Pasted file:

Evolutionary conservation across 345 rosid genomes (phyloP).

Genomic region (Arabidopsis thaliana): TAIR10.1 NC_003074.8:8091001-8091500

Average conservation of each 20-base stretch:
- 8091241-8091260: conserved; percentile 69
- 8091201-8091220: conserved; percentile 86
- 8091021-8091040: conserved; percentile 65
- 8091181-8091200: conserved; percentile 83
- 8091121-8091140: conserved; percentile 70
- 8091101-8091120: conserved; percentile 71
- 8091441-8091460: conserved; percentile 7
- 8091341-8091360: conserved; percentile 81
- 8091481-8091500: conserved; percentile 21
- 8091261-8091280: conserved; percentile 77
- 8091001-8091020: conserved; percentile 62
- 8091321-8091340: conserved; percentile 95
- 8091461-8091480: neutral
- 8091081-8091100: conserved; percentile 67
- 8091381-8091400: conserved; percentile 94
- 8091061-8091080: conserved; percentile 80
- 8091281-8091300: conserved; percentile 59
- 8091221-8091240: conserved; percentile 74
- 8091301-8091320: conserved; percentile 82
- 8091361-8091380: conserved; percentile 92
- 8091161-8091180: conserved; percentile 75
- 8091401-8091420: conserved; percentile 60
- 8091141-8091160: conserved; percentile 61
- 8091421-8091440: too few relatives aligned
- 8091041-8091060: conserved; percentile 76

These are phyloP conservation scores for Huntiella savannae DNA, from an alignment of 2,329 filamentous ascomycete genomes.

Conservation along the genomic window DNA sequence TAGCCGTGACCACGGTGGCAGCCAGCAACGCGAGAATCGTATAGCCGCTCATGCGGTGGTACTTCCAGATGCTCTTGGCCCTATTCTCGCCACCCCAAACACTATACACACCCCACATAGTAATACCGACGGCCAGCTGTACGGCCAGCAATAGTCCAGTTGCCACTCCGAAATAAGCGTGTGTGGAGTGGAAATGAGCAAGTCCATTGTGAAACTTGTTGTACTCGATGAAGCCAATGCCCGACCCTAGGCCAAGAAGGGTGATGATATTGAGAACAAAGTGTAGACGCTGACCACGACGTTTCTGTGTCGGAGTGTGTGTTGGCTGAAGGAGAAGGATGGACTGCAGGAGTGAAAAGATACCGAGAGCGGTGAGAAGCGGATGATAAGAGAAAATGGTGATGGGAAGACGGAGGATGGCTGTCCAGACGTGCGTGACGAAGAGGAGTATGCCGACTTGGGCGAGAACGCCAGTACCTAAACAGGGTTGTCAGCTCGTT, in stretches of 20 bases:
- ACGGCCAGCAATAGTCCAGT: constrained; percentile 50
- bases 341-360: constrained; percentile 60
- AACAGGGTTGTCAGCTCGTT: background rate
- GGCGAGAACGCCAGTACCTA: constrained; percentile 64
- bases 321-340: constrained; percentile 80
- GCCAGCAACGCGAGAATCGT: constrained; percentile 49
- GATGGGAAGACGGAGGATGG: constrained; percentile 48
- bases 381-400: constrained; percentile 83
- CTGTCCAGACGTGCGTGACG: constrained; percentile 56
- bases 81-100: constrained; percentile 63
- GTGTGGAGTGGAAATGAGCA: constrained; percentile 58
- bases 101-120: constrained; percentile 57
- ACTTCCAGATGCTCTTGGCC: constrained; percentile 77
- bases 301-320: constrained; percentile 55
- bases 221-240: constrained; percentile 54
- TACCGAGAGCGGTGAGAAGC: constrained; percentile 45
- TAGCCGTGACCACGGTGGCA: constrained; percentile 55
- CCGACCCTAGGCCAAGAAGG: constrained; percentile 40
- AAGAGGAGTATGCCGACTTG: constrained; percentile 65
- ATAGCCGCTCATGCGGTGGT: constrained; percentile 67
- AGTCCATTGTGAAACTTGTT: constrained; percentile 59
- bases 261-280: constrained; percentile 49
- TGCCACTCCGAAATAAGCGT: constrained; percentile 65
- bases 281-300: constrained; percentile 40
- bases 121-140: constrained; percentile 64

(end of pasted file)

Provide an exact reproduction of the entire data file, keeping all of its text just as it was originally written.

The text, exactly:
Evolutionary conservation across 345 rosid genomes (phyloP).

Genomic region (Arabidopsis thaliana): TAIR10.1 NC_003074.8:8091001-8091500

Average conservation of each 20-base stretch:
- 8091241-8091260: conserved; percentile 69
- 8091201-8091220: conserved; percentile 86
- 8091021-8091040: conserved; percentile 65
- 8091181-8091200: conserved; percentile 83
- 8091121-8091140: conserved; percentile 70
- 8091101-8091120: conserved; percentile 71
- 8091441-8091460: conserved; percentile 7
- 8091341-8091360: conserved; percentile 81
- 8091481-8091500: conserved; percentile 21
- 8091261-8091280: conserved; percentile 77
- 8091001-8091020: conserved; percentile 62
- 8091321-8091340: conserved; percentile 95
- 8091461-8091480: neutral
- 8091081-8091100: conserved; percentile 67
- 8091381-8091400: conserved; percentile 94
- 8091061-8091080: conserved; percentile 80
- 8091281-8091300: conserved; percentile 59
- 8091221-8091240: conserved; percentile 74
- 8091301-8091320: conserved; percentile 82
- 8091361-8091380: conserved; percentile 92
- 8091161-8091180: conserved; percentile 75
- 8091401-8091420: conserved; percentile 60
- 8091141-8091160: conserved; percentile 61
- 8091421-8091440: too few relatives aligned
- 8091041-8091060: conserved; percentile 76

These are phyloP conservation scores for Huntiella savannae DNA, from an alignment of 2,329 filamentous ascomycete genomes.

Conservation along the genomic window DNA sequence TAGCCGTGACCACGGTGGCAGCCAGCAACGCGAGAATCGTATAGCCGCTCATGCGGTGGTACTTCCAGATGCTCTTGGCCCTATTCTCGCCACCCCAAACACTATACACACCCCACATAGTAATACCGACGGCCAGCTGTACGGCCAGCAATAGTCCAGTTGCCACTCCGAAATAAGCGTGTGTGGAGTGGAAATGAGCAAGTCCATTGTGAAACTTGTTGTACTCGATGAAGCCAATGCCCGACCCTAGGCCAAGAAGGGTGATGATATTGAGAACAAAGTGTAGACGCTGACCACGACGTTTCTGTGTCGGAGTGTGTGTTGGCTGAAGGAGAAGGATGGACTGCAGGAGTGAAAAGATACCGAGAGCGGTGAGAAGCGGATGATAAGAGAAAATGGTGATGGGAAGACGGAGGATGGCTGTCCAGACGTGCGTGACGAAGAGGAGTATGCCGACTTGGGCGAGAACGCCAGTACCTAAACAGGGTTGTCAGCTCGTT, in stretches of 20 bases:
- ACGGCCAGCAATAGTCCAGT: constrained; percentile 50
- bases 341-360: constrained; percentile 60
- AACAGGGTTGTCAGCTCGTT: background rate
- GGCGAGAACGCCAGTACCTA: constrained; percentile 64
- bases 321-340: constrained; percentile 80
- GCCAGCAACGCGAGAATCGT: constrained; percentile 49
- GATGGGAAGACGGAGGATGG: constrained; percentile 48
- bases 381-400: constrained; percentile 83
- CTGTCCAGACGTGCGTGACG: constrained; percentile 56
- bases 81-100: constrained; percentile 63
- GTGTGGAGTGGAAATGAGCA: constrained; percentile 58
- bases 101-120: constrained; percentile 57
- ACTTCCAGATGCTCTTGGCC: constrained; percentile 77
- bases 301-320: constrained; percentile 55
- bases 221-240: constrained; percentile 54
- TACCGAGAGCGGTGAGAAGC: constrained; percentile 45
- TAGCCGTGACCACGGTGGCA: constrained; percentile 55
- CCGACCCTAGGCCAAGAAGG: constrained; percentile 40
- AAGAGGAGTATGCCGACTTG: constrained; percentile 65
- ATAGCCGCTCATGCGGTGGT: constrained; percentile 67
- AGTCCATTGTGAAACTTGTT: constrained; percentile 59
- bases 261-280: constrained; percentile 49
- TGCCACTCCGAAATAAGCGT: constrained; percentile 65
- bases 281-300: constrained; percentile 40
- bases 121-140: constrained; percentile 64